Many college students struggle to pay college tuition, but some are finding it hard to even cover their basic needs. A new report from the National Association of Student Personnel Administrators says college campuses are responding to an increased need for services such as food pantries and campus vouchers, which cover bookstore materials or dining hall meals. The survey of 523 college campuses found that more than 75 percent had some kind of emergency aid program, but many couldn’t keep up with students’ needs.
The rising cost of college and the recent recession, which could have limited savings and college funds, are playing a big role in college students’ financial health. But many young adults don’t have a college budget. They can take control of their own financial well-being by staking out a solid budget before the first day of class and committing to it until that last final exam.
If you or your child is headed to school this fall, here are six tips for making a college budgeting -- and sticking with it.
1. Calculate your resources: Add up the total amount of money that is available to you. That might include income from a work-study or part-time job; an allowance; savings earned during summer work; financial aid; and scholarships.
2. Determine your expenses: Take a hard look at the last couple of months to determine how much you actually spend. To create an accurate budget, it’s critical to be truthful with yourself as you document the amount you’re really spending on everything from food and rent to clothes and entertainment. Check yourself on all of those “miscellaneous” items. If you’re paying out a lot of money on things that can’t really be classified, you need to take a more in-depth look at what you’re spending your money on.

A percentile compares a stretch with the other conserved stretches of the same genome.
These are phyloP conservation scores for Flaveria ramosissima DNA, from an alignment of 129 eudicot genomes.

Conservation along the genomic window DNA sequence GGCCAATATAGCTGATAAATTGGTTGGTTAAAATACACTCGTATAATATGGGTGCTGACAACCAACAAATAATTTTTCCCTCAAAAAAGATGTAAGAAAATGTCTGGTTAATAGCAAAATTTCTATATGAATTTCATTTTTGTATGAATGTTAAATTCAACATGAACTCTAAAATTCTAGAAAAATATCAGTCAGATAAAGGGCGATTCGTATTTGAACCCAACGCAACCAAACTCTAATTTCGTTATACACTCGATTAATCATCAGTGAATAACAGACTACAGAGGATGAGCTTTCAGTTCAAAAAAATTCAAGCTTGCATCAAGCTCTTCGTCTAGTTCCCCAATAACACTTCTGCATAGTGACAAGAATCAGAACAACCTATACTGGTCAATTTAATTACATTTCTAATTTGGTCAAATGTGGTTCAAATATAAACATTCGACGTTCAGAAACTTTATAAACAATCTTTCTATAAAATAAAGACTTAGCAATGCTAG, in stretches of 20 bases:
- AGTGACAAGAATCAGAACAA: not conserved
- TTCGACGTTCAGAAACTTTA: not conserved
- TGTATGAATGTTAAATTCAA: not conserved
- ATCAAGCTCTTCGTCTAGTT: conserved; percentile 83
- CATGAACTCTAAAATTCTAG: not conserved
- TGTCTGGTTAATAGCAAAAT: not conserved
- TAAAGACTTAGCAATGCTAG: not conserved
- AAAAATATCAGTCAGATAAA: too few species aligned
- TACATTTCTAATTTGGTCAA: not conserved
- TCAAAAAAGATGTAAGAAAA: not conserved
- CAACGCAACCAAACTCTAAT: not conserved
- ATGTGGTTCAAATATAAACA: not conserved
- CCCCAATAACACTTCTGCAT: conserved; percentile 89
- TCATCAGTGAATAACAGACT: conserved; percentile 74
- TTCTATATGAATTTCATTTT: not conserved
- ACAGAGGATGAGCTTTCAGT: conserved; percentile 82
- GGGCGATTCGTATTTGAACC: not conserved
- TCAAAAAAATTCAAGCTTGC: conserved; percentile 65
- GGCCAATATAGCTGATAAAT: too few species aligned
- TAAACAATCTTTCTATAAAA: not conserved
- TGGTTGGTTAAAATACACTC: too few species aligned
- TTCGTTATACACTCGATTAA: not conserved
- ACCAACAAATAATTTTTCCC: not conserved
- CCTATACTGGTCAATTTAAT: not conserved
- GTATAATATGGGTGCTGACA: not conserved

3. Create your budget: Once you know how much you spend and how much money you have, you can build a budget, setting limits based on your past spending. You can start with basic categories such as food, housing, utilities, education expenses and entertainment and add more based on your lifestyle. If your spending is more than your resources, look for ways to cut back or find other ways to boost your income.
4. Prepare to save: Food, housing and clothing expenses should be part of your budget. So should plans to sock a little away for a rainy day. The report from the National Association of Student Personnel Administrators found that some students were prepared for tuition and living costs, but an emergency set them into a tailspin, forcing some to drop out of college. Car accidents, illness, and other factors can wreak havoc on even the best budget. Plan for emergencies and set some money aside.
5. Review your progress: Every few months, take a look at your spending to ensure you’re following your budget. During school breaks, parents, especially those who provide allowances to their children, can check in with their students to ask questions and make sure that their basic needs are being met.
6. Download an app: Students might find it easy to track their spending on smartphone apps. The free Mint app for iOS and Android, for instance, lets users pull their accounts, credit cards, and investment into a single spot so they can track their spending, get bill reminders and more. You Need a Budget is another popular online budget system that makes it easy to follow the money.
Creating a solid college budget is a smart way for college students to ensure that while they’re filling their heads with knowledge, their bellies are tanked up, too.
Consumer Education Services, Inc. (CESI) is a non-profit committed to empowering and inspiring consumers nationwide to make wise financial decisions and live debt free. Speak with a certified counselor for a free debt analysis today
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